"Find hungry samurai" -Gisaku

#762 - JONAH HEX



#762 - JONAH HEX


If I was at someone's house and we needed something to do - if there was no mediocre movie that I had not seen, or a good movie that I had seen, if there was no game on, if there was no episode of a mediocre TV show that I had not seen, or episode of a good TV show that I had seen, if the girl was not at least mediocre-looking (or the guy really really really good looking) - if we truly had nothing else to do, I would not mind watching JONAH HEX.

(How's that for an endorsement? Put my quote on the back of the DVD, Warner Bros.  I dare you!)

There's nothing super-terrible about JONAH HEX.  It doesn't suck on ice. (That should read "stink on ice" to hit the metaphor correctly, but I like my version better.)  It's just sort of there.




Confederate Chic, by Calvin Klein

Jonah is played by Josh Brolin, everyone's favorite surly actor of the past few years.  The character is basically an extension of Brolin's Llewelyn Moss in NO COUNTRY FOR OLD MEN, if Moss had  survived his confrontation with Anton Chigurh sans family and worse for wear.

For you see, Jonah Hex does lose his family, and is branded to boot, in the opening sequence, by one Quentin Turnbull (played with "buy a roll of stamps and mail it in" ho-hummedness by John Malkovich), for reasons initially unclear. Hex dies - no wait! - he doesn't; brought back to life by American Indians, and tries to chase down Turnbull.  When Turnbull pulls the meanest trick of all - dying - Hex becomes a bounty hunter.




They could have called this movie "Being John Malkovich and Not Giving a Shit"

We learn all this in the first five minutes, and sure, it could have taken longer, but we got things to do, for low and behold, soon we discover that Turnbull is still really alive, and planing to destroy the good ol' U.S. of A. on its Centennial birthday (that's 1876, for those of you from Missouri), as payback for the Civil War.

If you think I've given anything away you really don't understand this type of movie.

There are some interesting parts.  Aidan Quinn shows up as President Grant; I like Quinn no matter what he's up to. And Will Arnett shows up as a Union Army Captain, futher cementing the reputation (that we started learning a few weeks ago with his new FOX comedy Running Wilde) that Gob Bluth might be the only character Arnett can play.






Megan's only job was to look good sweating in a corset. Mission accomplished!


Perhaps most hilarious, Megan Fox shows up as a hard-edged prostitute with soft-spot for the disfigured. My favorite part of this subplot is not her by-the-numbers not-a-surprise-in-sight performance, but the fact that apparently the producers did not have the budget to hide her "Brian" tattoo, for current/ex/whoknows boyfriend Brian Austin-Green of 90210 fame. (Seriously: click on the picture for full-size and you'll see what I mean; it's right below the money.)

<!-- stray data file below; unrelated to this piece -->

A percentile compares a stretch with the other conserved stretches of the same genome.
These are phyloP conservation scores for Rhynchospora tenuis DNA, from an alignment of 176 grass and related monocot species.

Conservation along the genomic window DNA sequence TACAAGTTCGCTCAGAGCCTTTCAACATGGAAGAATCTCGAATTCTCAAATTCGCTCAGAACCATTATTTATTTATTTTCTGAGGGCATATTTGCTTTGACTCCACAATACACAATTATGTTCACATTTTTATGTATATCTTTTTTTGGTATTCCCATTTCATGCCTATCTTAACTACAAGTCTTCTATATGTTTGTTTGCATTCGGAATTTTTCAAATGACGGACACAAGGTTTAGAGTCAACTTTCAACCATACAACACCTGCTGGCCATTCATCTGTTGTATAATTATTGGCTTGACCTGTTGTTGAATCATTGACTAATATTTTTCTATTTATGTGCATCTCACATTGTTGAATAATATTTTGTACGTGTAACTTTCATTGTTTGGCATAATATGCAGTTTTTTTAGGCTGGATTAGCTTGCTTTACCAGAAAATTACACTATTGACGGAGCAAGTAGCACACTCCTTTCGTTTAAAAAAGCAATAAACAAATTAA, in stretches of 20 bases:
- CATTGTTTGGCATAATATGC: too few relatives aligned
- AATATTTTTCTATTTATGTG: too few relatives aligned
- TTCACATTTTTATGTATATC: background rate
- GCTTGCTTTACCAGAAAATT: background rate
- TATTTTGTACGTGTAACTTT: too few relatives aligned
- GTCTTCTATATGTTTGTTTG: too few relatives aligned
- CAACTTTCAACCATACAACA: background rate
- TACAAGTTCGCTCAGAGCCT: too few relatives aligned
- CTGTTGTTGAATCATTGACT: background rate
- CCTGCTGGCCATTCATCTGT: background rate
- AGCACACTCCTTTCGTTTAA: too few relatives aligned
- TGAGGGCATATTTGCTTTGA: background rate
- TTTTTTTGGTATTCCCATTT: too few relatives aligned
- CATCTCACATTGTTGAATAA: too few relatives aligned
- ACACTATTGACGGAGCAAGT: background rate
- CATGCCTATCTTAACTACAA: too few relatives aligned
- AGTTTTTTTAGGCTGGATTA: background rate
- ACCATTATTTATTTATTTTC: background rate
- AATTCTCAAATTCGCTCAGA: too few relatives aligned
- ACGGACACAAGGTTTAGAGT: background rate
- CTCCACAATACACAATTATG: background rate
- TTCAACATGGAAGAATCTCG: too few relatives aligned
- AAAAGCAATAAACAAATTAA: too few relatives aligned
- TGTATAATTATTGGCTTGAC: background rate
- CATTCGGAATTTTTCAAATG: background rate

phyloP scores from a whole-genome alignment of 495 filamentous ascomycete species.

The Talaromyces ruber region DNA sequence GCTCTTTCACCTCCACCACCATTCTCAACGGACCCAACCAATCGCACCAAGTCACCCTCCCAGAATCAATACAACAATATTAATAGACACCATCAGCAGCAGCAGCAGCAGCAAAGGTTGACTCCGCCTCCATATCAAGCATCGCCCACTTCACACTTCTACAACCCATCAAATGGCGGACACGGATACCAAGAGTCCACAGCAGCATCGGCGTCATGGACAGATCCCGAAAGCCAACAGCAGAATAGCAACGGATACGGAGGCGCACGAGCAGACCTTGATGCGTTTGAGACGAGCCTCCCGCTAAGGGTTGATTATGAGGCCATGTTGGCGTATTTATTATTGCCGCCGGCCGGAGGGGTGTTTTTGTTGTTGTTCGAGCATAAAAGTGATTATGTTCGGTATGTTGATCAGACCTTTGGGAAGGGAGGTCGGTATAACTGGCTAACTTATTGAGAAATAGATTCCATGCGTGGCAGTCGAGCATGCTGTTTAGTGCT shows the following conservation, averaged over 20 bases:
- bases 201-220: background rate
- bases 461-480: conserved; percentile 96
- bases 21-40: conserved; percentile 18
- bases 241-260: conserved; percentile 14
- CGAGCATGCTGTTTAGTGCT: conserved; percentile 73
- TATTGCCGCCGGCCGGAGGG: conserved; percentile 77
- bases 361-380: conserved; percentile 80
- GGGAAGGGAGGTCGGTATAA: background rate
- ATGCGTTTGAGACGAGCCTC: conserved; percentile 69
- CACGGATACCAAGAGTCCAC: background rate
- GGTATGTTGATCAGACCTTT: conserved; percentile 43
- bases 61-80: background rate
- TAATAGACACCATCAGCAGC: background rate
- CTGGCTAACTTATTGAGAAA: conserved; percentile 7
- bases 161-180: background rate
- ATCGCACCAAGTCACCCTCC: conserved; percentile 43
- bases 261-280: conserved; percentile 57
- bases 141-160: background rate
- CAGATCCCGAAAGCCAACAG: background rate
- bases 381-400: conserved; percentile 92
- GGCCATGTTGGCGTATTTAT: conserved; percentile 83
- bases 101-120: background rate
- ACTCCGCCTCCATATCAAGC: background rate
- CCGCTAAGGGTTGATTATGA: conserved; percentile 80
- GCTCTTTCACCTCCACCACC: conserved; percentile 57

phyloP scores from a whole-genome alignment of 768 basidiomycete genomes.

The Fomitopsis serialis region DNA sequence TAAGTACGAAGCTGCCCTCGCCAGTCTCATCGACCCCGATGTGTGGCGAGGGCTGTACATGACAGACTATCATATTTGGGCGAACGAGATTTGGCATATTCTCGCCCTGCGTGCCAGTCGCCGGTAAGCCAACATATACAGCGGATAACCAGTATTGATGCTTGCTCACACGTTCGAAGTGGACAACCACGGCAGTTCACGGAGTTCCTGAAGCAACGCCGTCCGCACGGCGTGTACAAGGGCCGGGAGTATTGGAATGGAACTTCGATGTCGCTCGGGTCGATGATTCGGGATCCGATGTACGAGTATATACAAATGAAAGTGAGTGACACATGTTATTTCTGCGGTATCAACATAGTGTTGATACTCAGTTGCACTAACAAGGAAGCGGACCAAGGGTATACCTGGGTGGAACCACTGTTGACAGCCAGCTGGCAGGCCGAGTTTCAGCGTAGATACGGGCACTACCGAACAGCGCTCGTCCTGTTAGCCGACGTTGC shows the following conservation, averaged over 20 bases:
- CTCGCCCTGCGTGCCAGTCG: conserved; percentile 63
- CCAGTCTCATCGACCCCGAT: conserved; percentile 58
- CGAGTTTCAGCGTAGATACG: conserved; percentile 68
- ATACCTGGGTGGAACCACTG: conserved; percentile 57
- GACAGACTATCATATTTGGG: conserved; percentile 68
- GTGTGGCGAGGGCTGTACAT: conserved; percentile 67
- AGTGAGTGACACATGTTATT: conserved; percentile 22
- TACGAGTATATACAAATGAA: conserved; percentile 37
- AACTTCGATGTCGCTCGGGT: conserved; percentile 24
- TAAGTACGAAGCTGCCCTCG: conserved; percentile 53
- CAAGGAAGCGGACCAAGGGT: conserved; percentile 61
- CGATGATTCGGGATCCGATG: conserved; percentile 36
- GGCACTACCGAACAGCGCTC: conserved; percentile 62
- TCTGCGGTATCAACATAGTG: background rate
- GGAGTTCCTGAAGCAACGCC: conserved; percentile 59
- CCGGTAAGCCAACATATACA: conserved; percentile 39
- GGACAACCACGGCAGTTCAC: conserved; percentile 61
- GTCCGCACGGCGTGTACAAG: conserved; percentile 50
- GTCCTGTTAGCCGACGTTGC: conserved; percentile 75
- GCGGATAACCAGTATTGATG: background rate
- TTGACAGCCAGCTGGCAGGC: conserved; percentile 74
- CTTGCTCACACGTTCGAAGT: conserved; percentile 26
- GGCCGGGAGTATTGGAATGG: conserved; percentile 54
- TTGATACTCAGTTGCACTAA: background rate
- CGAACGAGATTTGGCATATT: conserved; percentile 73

Also, Hex can talk to dead people, although there is rules and stuff. (Ain't there always?)  This is by far the most interesting part of the movie, and made me wish there was more of it.  There is also this evil snake-dude who spits venom who chews on Bo Duke - wanted to see that developed too.

In fact, JONAH HEX would have made much much much more sense as a Television show, which is not surprising seeing as how it was adapted from a graphic-novel comic. I learn from Wikipedia that originally they tried that route but were pushed to a movie instead.

I understand the reasoning (money), but why not try to make a good movie, or at least one that lasts a little longer?  HEX is listed at 82 minutes, but that's B.S. The first minute and a half Studio logos, and at 73 minutes the credits start rolling.  What's left is lean, mean, and very very short on exposition.  It's not entirely bad - sometimes origin stories get a little tiresome, but some more meat could have made for a finer meal.

JONAH HEX reminds me a lot of WILD WILD WEST, in that it has a Western feel, there is the Steampunk aspect (where non-existent Sci-Fi technology is set in the Past), there's a Southern General trying to destroy America with a weapon of mass destruction, and you can't help but smile at who plays President Grant. I was also reminded of CONSTANTINE (dealing with the Underworld), and given that Hex was difficult to look at, I kept thinking of Nancy Grace.

Reading my review back over, it seems pretty negative, which is both true and misleading.  There is simply no way I would ever pay to watch this movie, but it wasn't offensive or anything.  About the only part that bothered me was when Hex tells President Grant (in July of 1876) to come find him if the country needs help again. Grant left office in early '77, making the conversation somewhat anachronistic.

I don't know if Hex knew that. I don't know if any of the filmmakers knew that. I know it really doesn't matter - it's just a friendly gripe.  And in the end, that's all I'm doing here: some friendly griping over a movie that really doesn't matter.



[Want a much better idea than watching JONAH HEX? DC Comics released an 11 minute R-rated animated Short with their terrific "Batman: Under the Red Hood" DVD. Watch it on YouTube or below (full-screen has good resolution).]





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